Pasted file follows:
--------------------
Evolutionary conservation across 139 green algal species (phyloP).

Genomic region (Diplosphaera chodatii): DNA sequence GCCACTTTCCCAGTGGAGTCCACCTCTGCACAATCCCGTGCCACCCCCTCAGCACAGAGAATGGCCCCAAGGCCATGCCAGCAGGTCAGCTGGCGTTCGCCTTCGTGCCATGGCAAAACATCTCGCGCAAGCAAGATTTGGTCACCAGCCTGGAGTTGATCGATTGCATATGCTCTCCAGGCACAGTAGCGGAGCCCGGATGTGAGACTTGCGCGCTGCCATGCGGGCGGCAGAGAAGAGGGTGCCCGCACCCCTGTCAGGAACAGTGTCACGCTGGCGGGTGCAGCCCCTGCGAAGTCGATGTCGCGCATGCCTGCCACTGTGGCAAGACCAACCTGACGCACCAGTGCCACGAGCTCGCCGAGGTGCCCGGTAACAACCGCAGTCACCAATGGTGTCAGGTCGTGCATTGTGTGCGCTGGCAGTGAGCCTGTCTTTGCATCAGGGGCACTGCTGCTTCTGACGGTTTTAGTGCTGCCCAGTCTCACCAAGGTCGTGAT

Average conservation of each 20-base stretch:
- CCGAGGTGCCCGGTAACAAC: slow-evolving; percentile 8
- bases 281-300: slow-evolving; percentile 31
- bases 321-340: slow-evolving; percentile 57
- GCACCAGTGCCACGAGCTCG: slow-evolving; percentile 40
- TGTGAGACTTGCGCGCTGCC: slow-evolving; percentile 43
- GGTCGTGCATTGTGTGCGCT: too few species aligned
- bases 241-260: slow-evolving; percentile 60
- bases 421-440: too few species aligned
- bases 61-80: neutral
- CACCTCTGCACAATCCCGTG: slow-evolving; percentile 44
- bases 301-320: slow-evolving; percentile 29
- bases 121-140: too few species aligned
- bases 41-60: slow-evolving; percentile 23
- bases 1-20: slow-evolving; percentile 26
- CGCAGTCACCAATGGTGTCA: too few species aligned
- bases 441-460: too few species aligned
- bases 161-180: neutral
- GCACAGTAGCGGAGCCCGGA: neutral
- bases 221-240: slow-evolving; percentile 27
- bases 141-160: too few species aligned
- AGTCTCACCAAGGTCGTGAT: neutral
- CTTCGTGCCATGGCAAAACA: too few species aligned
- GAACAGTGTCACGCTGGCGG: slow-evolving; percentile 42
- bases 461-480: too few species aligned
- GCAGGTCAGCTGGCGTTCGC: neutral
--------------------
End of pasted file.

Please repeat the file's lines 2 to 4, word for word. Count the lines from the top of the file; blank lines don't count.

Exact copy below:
Genomic region (Diplosphaera chodatii): DNA sequence GCCACTTTCCCAGTGGAGTCCACCTCTGCACAATCCCGTGCCACCCCCTCAGCACAGAGAATGGCCCCAAGGCCATGCCAGCAGGTCAGCTGGCGTTCGCCTTCGTGCCATGGCAAAACATCTCGCGCAAGCAAGATTTGGTCACCAGCCTGGAGTTGATCGATTGCATATGCTCTCCAGGCACAGTAGCGGAGCCCGGATGTGAGACTTGCGCGCTGCCATGCGGGCGGCAGAGAAGAGGGTGCCCGCACCCCTGTCAGGAACAGTGTCACGCTGGCGGGTGCAGCCCCTGCGAAGTCGATGTCGCGCATGCCTGCCACTGTGGCAAGACCAACCTGACGCACCAGTGCCACGAGCTCGCCGAGGTGCCCGGTAACAACCGCAGTCACCAATGGTGTCAGGTCGTGCATTGTGTGCGCTGGCAGTGAGCCTGTCTTTGCATCAGGGGCACTGCTGCTTCTGACGGTTTTAGTGCTGCCCAGTCTCACCAAGGTCGTGAT

Average conservation of each 20-base stretch:
- CCGAGGTGCCCGGTAACAAC: slow-evolving; percentile 8